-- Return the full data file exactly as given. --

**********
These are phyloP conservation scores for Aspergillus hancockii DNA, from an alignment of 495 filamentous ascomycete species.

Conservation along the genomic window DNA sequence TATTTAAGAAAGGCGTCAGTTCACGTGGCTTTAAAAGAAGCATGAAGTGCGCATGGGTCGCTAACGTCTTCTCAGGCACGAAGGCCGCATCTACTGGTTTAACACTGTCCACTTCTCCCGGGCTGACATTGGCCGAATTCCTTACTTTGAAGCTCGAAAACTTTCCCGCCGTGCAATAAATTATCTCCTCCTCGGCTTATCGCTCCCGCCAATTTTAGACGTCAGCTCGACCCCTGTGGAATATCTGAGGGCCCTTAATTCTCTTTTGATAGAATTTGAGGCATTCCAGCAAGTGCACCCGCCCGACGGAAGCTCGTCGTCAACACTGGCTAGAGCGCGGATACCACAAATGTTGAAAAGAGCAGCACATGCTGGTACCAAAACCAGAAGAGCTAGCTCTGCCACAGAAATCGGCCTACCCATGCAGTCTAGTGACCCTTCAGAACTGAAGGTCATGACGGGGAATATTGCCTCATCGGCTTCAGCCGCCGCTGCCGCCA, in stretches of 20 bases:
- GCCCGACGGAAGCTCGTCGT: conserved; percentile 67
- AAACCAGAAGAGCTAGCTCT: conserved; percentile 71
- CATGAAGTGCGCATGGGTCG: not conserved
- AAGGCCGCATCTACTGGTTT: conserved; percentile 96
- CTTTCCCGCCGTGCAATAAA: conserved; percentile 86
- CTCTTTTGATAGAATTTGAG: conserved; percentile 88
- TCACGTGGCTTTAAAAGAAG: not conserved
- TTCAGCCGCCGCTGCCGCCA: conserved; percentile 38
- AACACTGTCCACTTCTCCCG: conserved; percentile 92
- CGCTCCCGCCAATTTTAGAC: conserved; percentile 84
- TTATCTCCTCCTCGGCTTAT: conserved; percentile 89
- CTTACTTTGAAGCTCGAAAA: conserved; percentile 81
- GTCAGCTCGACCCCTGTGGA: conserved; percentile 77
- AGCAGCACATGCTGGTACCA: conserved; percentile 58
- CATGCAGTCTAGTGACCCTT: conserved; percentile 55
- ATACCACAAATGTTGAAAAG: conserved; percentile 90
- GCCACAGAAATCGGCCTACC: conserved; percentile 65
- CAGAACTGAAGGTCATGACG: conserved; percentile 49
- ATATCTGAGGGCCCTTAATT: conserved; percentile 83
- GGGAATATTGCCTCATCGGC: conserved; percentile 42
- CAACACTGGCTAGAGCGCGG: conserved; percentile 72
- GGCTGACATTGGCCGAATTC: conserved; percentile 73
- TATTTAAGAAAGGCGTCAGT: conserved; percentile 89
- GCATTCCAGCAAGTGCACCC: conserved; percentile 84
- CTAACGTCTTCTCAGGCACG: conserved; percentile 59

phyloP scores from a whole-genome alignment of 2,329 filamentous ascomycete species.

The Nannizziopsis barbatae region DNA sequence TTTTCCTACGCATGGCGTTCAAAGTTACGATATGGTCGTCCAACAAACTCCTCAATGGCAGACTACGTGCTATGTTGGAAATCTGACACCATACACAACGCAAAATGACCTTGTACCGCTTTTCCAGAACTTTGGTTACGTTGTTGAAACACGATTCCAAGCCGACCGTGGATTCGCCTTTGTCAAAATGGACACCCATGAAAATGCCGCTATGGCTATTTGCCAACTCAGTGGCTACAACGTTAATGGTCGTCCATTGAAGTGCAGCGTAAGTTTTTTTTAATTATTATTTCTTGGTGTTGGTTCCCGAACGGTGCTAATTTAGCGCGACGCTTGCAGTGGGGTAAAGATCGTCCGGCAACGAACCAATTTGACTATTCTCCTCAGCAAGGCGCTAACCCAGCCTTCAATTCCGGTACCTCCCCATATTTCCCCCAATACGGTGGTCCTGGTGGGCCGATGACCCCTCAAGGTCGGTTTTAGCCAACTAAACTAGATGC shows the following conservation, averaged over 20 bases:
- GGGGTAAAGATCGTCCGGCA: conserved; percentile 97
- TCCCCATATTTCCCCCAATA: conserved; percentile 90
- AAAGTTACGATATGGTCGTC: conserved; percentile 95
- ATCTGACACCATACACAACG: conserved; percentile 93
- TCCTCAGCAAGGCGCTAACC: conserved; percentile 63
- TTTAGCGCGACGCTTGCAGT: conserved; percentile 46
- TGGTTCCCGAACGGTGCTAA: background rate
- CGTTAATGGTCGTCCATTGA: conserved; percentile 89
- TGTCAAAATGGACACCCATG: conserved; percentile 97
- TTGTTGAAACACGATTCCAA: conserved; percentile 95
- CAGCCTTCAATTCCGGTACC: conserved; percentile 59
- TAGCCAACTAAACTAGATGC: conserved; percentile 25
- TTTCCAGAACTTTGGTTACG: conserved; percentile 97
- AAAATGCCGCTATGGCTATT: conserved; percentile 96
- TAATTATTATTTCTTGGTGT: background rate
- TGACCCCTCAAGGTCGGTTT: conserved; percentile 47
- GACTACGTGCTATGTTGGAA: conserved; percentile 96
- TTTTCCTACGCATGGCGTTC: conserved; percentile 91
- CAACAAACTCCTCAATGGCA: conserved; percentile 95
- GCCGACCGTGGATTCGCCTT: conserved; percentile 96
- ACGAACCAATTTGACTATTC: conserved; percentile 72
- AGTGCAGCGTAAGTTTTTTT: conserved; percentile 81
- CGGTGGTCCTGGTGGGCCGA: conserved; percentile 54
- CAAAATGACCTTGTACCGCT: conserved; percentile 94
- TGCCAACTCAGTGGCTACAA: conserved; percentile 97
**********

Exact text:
These are phyloP conservation scores for Aspergillus hancockii DNA, from an alignment of 495 filamentous ascomycete species.

Conservation along the genomic window DNA sequence TATTTAAGAAAGGCGTCAGTTCACGTGGCTTTAAAAGAAGCATGAAGTGCGCATGGGTCGCTAACGTCTTCTCAGGCACGAAGGCCGCATCTACTGGTTTAACACTGTCCACTTCTCCCGGGCTGACATTGGCCGAATTCCTTACTTTGAAGCTCGAAAACTTTCCCGCCGTGCAATAAATTATCTCCTCCTCGGCTTATCGCTCCCGCCAATTTTAGACGTCAGCTCGACCCCTGTGGAATATCTGAGGGCCCTTAATTCTCTTTTGATAGAATTTGAGGCATTCCAGCAAGTGCACCCGCCCGACGGAAGCTCGTCGTCAACACTGGCTAGAGCGCGGATACCACAAATGTTGAAAAGAGCAGCACATGCTGGTACCAAAACCAGAAGAGCTAGCTCTGCCACAGAAATCGGCCTACCCATGCAGTCTAGTGACCCTTCAGAACTGAAGGTCATGACGGGGAATATTGCCTCATCGGCTTCAGCCGCCGCTGCCGCCA, in stretches of 20 bases:
- GCCCGACGGAAGCTCGTCGT: conserved; percentile 67
- AAACCAGAAGAGCTAGCTCT: conserved; percentile 71
- CATGAAGTGCGCATGGGTCG: not conserved
- AAGGCCGCATCTACTGGTTT: conserved; percentile 96
- CTTTCCCGCCGTGCAATAAA: conserved; percentile 86
- CTCTTTTGATAGAATTTGAG: conserved; percentile 88
- TCACGTGGCTTTAAAAGAAG: not conserved
- TTCAGCCGCCGCTGCCGCCA: conserved; percentile 38
- AACACTGTCCACTTCTCCCG: conserved; percentile 92
- CGCTCCCGCCAATTTTAGAC: conserved; percentile 84
- TTATCTCCTCCTCGGCTTAT: conserved; percentile 89
- CTTACTTTGAAGCTCGAAAA: conserved; percentile 81
- GTCAGCTCGACCCCTGTGGA: conserved; percentile 77
- AGCAGCACATGCTGGTACCA: conserved; percentile 58
- CATGCAGTCTAGTGACCCTT: conserved; percentile 55
- ATACCACAAATGTTGAAAAG: conserved; percentile 90
- GCCACAGAAATCGGCCTACC: conserved; percentile 65
- CAGAACTGAAGGTCATGACG: conserved; percentile 49
- ATATCTGAGGGCCCTTAATT: conserved; percentile 83
- GGGAATATTGCCTCATCGGC: conserved; percentile 42
- CAACACTGGCTAGAGCGCGG: conserved; percentile 72
- GGCTGACATTGGCCGAATTC: conserved; percentile 73
- TATTTAAGAAAGGCGTCAGT: conserved; percentile 89
- GCATTCCAGCAAGTGCACCC: conserved; percentile 84
- CTAACGTCTTCTCAGGCACG: conserved; percentile 59

phyloP scores from a whole-genome alignment of 2,329 filamentous ascomycete species.

The Nannizziopsis barbatae region DNA sequence TTTTCCTACGCATGGCGTTCAAAGTTACGATATGGTCGTCCAACAAACTCCTCAATGGCAGACTACGTGCTATGTTGGAAATCTGACACCATACACAACGCAAAATGACCTTGTACCGCTTTTCCAGAACTTTGGTTACGTTGTTGAAACACGATTCCAAGCCGACCGTGGATTCGCCTTTGTCAAAATGGACACCCATGAAAATGCCGCTATGGCTATTTGCCAACTCAGTGGCTACAACGTTAATGGTCGTCCATTGAAGTGCAGCGTAAGTTTTTTTTAATTATTATTTCTTGGTGTTGGTTCCCGAACGGTGCTAATTTAGCGCGACGCTTGCAGTGGGGTAAAGATCGTCCGGCAACGAACCAATTTGACTATTCTCCTCAGCAAGGCGCTAACCCAGCCTTCAATTCCGGTACCTCCCCATATTTCCCCCAATACGGTGGTCCTGGTGGGCCGATGACCCCTCAAGGTCGGTTTTAGCCAACTAAACTAGATGC shows the following conservation, averaged over 20 bases:
- GGGGTAAAGATCGTCCGGCA: conserved; percentile 97
- TCCCCATATTTCCCCCAATA: conserved; percentile 90
- AAAGTTACGATATGGTCGTC: conserved; percentile 95
- ATCTGACACCATACACAACG: conserved; percentile 93
- TCCTCAGCAAGGCGCTAACC: conserved; percentile 63
- TTTAGCGCGACGCTTGCAGT: conserved; percentile 46
- TGGTTCCCGAACGGTGCTAA: background rate
- CGTTAATGGTCGTCCATTGA: conserved; percentile 89
- TGTCAAAATGGACACCCATG: conserved; percentile 97
- TTGTTGAAACACGATTCCAA: conserved; percentile 95
- CAGCCTTCAATTCCGGTACC: conserved; percentile 59
- TAGCCAACTAAACTAGATGC: conserved; percentile 25
- TTTCCAGAACTTTGGTTACG: conserved; percentile 97
- AAAATGCCGCTATGGCTATT: conserved; percentile 96
- TAATTATTATTTCTTGGTGT: background rate
- TGACCCCTCAAGGTCGGTTT: conserved; percentile 47
- GACTACGTGCTATGTTGGAA: conserved; percentile 96
- TTTTCCTACGCATGGCGTTC: conserved; percentile 91
- CAACAAACTCCTCAATGGCA: conserved; percentile 95
- GCCGACCGTGGATTCGCCTT: conserved; percentile 96
- ACGAACCAATTTGACTATTC: conserved; percentile 72
- AGTGCAGCGTAAGTTTTTTT: conserved; percentile 81
- CGGTGGTCCTGGTGGGCCGA: conserved; percentile 54
- CAAAATGACCTTGTACCGCT: conserved; percentile 94
- TGCCAACTCAGTGGCTACAA: conserved; percentile 97